Hensarling: TRIA reform isn't unpatriotic

House Financial Services Committee Chairman Jeb Hensarling (R-Texas) is pushing back against critics who suggest opposing a blanket reauthorization of the government's terrorism insurance program (TRIA) is unpatriotic.

Hensarling has long argued that reforming TRIA would lower taxpayers' risk following the aftermath of a catastrophic terrorist attack.

"Critics have and will likely continue to contend that such reforms are somehow unfair or unpatriotic. Nothing could be less true," Hensarling wrote in an op-ed for The Washington Times. "The federal government, free from competition and unable to make hard choices, has a long and ugly history of insurance schemes that underestimate and misprice risk. Each time the purported beneficiaries end up more at risk while taxpayers end up footing the bill."

Congress created TRIA following the Sept. 11, 2001, terrorist attacks. It provides a federal backstop in case of a terrorist attack. Congress must reauthorize TRIA in the lame-duck session, or it will shut down.

The insurance and business community supports the Senate's seven-year TRIA reauthorization bill, which passed in July on a 93-4 vote.

Supporters of TRIA have argued that the program helps provide economic certainty, ensuring that the economy would recover from a terrorist attack.

In a separate op-ed that ran in The Washington Times on Wednesday, Host Hotels and Resorts CEO Ed Walter wrote that "with the growing terrorist threat from the turbulent Middle East, America must maintain safeguards to ensure that the economy will recover from terrorist attacks."

"Economic resiliency is an essential part of homeland security," Walter wrote.

Hensarling reluctantly supported a five-year TRIA reauthorization bill that moved through his committee in June. But the legislation lacked enough support by House Republicans, and it was never brought to a vote.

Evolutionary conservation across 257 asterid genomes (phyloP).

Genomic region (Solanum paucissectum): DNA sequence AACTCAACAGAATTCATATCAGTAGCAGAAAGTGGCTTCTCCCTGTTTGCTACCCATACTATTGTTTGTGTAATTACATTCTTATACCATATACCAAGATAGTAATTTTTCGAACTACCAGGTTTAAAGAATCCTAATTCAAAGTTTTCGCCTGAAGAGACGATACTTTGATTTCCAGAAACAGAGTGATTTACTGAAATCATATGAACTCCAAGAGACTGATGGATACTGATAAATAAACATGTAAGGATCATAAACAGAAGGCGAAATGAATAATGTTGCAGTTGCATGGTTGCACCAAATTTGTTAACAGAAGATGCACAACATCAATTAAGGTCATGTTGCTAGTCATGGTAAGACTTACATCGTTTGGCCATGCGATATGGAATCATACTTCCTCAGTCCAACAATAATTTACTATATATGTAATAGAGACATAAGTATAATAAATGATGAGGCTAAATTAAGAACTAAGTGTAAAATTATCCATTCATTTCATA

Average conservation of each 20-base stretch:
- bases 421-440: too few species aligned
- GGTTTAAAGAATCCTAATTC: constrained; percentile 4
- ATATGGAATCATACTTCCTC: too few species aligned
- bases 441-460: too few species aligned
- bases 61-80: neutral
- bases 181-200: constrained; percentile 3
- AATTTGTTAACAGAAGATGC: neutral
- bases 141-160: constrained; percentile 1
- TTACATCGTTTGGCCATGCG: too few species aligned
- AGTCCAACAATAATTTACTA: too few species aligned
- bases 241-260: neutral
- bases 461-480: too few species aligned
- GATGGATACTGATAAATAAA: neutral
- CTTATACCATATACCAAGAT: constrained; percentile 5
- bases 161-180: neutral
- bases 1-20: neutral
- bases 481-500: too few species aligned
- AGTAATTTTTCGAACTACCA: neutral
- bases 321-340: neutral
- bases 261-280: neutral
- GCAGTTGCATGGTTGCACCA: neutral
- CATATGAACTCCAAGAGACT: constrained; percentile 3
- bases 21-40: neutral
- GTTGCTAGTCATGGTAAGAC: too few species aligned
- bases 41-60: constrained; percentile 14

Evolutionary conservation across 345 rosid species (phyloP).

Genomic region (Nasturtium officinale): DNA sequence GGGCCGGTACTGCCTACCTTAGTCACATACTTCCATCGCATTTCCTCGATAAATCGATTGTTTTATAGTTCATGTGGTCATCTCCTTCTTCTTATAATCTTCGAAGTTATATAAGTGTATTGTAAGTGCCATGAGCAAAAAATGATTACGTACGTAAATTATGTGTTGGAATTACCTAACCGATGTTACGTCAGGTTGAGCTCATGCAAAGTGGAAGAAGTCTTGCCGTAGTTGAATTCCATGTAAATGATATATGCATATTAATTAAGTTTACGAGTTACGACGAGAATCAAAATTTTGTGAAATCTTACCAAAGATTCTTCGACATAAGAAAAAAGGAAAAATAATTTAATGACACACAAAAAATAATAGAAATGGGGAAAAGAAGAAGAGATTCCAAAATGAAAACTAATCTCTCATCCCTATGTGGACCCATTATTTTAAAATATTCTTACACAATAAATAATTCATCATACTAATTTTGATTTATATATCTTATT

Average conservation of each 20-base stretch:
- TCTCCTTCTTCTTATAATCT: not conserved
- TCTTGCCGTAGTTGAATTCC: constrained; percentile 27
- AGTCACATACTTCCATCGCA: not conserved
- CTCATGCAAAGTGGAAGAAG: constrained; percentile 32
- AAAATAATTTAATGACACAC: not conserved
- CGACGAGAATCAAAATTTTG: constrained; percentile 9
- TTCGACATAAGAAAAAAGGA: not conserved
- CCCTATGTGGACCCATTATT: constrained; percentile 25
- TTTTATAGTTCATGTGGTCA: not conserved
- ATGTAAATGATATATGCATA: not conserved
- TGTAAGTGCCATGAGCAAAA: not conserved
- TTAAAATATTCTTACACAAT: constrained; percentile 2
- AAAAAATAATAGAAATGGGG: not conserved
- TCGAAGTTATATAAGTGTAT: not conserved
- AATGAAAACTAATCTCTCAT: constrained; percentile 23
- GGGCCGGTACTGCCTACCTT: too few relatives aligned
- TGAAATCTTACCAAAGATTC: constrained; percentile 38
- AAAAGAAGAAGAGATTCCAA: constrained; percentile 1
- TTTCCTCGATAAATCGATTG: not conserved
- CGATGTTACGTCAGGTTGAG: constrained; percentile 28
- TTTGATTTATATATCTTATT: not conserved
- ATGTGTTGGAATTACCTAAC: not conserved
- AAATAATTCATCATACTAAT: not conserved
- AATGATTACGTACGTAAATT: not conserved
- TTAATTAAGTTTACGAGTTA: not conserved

That sets the stage for a lame-duck ticking clock toward TRIA's potential expiration. Leadership has recently signaled they're open to a short-term reauthorization.

House Speaker John BoehnerJohn BoehnerRyan delays committee assignments until 2017 Lobbying World 'Ready for Michelle' PACs urge 2020 run MORE (R-Ohio) said in a statement, "a short-term extension may be necessary" in order to include reforms to the program.

"I support Chairman Hensarling's goal of enacting a long-term TRIA extension with reforms that protect taxpayers," BoehnerJohn BoehnerRyan delays committee assignments until 2017 Lobbying World 'Ready for Michelle' PACs urge 2020 run MORE said in a statement.

House Majority Leader Kevin McCarthy (R-Calif.) also indicated that he's open to a short-term extension.

McCarthy said in a public statement that "it is important a long-term TRIA extension includes reforms that protects American taxpayers."

"I support his efforts to achieve that even if a short-term extension is needed," McCarthy said in the statement.